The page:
July 7, 2018

Documentary, Review, Theatrical, This Week Leave a Comment

Ginsberg is indeed a remarkable person.


Julian Wood
Year: 2018
Rating: PG
Director: Julie Cohen, Betsy West

Ruth Bader Ginsburg, Bill Clinton, Gloria Steinam

Distributor: Icon
Released: July 26, 2018
Running Time: 98 minutes
Worth: $15.00

FilmInk rates movies out of $20 — the score indicates the amount we believe a ticket to the movie to be worth

Ginsberg is indeed a remarkable person

It does seem like a watershed; the world pre, and post, Trump. The brute fact of his being in the White House means that every American documentary seems to have an elephant in the room. Whether it is just a momentary aberration, or the harbinger of a dangerous, global, anti-democratic lurch towards ‘strong leaders’ and authoritarian populism is too early to tell. However, this peon to the liberal supreme court justice Ruth Bader Ginsberg does end with this conundrum. Now, more than ever, we need the checks and balances to come into play. In the last few years she has consistently had to be a dissenter on the Supreme Court decisions as more and more regressive laws are adjudicated upon.

Ginsberg is indeed a remarkable person. She is a tiny Jewish lady with a great legal mind who trailblazed all her life to get more gender balance into the male dominated world. Today, at 85, she is something of a national treasure for liberals in America and nerdy female law graduates have even made social media memes and tee-shirts featuring her. In a nod to the rap generation they have dubbed her ‘Notorious RBG’, an epithet she finds highly amusing. The film gives us a potted life history as well as interview footage with the redoubtable Associate Justice of the Supreme Court herself, but it is a pretty straightforwardly told. She was born in 1933 in Brooklyn. Her mother was strict but kind.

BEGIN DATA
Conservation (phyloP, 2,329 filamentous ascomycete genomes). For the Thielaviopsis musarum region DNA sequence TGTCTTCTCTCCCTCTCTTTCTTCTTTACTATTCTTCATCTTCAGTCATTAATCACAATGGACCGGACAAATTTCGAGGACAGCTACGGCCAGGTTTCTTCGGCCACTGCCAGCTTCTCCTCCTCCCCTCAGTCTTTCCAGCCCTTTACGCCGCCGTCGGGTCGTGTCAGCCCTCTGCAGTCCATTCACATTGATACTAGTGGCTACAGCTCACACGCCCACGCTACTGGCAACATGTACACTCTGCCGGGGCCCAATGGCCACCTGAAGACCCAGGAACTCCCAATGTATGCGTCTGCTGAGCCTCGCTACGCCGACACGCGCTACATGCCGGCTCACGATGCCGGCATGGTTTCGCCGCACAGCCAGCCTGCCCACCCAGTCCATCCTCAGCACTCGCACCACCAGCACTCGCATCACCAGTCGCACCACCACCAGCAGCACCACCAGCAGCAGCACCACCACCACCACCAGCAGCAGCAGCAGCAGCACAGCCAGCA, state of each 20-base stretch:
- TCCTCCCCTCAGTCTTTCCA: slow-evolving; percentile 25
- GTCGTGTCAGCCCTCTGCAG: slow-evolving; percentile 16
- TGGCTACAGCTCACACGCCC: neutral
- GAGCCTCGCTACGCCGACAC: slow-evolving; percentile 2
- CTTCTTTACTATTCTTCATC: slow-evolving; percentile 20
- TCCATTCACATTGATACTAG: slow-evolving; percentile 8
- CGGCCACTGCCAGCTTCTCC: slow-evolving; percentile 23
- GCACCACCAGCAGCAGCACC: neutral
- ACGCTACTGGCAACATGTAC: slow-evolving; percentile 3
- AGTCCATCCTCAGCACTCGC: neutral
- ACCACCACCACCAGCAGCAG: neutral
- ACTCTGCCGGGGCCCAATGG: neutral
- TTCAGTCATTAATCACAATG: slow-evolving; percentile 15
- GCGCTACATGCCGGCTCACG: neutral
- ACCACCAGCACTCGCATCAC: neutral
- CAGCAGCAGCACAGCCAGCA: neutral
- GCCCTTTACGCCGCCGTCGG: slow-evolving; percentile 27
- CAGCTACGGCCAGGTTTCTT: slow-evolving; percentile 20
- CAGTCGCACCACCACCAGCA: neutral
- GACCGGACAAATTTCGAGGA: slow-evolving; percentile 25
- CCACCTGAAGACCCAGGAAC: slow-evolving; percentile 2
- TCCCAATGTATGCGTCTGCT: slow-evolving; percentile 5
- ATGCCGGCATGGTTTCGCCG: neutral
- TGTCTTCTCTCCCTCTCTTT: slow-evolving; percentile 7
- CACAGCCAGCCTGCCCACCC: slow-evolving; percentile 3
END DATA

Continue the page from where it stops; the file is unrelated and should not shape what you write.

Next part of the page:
Ginsberg tells us that she instilled two values in her: to be a ‘lady’ (i.e. to be temperate and treat people with equanimity) and to be of independent mind. This, and her marriage to the highly understanding and fully supportive partner, Marty carried her far. It is a portrait of a marriage as well as of her life and times. She admits that Marty was unusual among men of his generation in putting his career second and moving home to facilitate hers. He also learned to cook, thereby relieving her of this inessential skill. As her grown up children jokingly testify, their mum is still a terrible cook.

The film doesn’t need to do very much to trick up its subject and nor are there any skeletons in the cupboard. Once Ginsberg got to an Ivy League law school her ferocious work ethic and her sharp mind did the rest. In an era when women were still discriminated against in statutes as well as in social practice the principle that all citizens should be equal under the law gave her a lifelong orientation. Test case by test case she set about dismantling legal barriers to gender (and other) inequalities.

The problem for the film is not just that the narrative only runs in one direction, it is more that few seem to have a bad word to say about her. This is partly about the choices of the filmmakers, of course. Apart from some contemporary Alt-right sound bites in the opening sequence nothing else balances the hagiography. A collage of historical stills and lots of talking heads later, we come to the inevitable conclusion that Ginsberg set a lot of things to right. It is saved somewhat by the fact that she is a sprightly and nimble interviewee. Even there, though, she is too politic and circumspect to really dump on the dinosaurs that opposed her along the way.

As mentioned, we come right up to the Trump era. She did come out and speak publicly against the prospect of Trump coming to power (and was chastised for doing so) but it took something as egregious as that election to get her to do so. For decades she far preferred to win her battles with stealth and reason.

Leave a Comment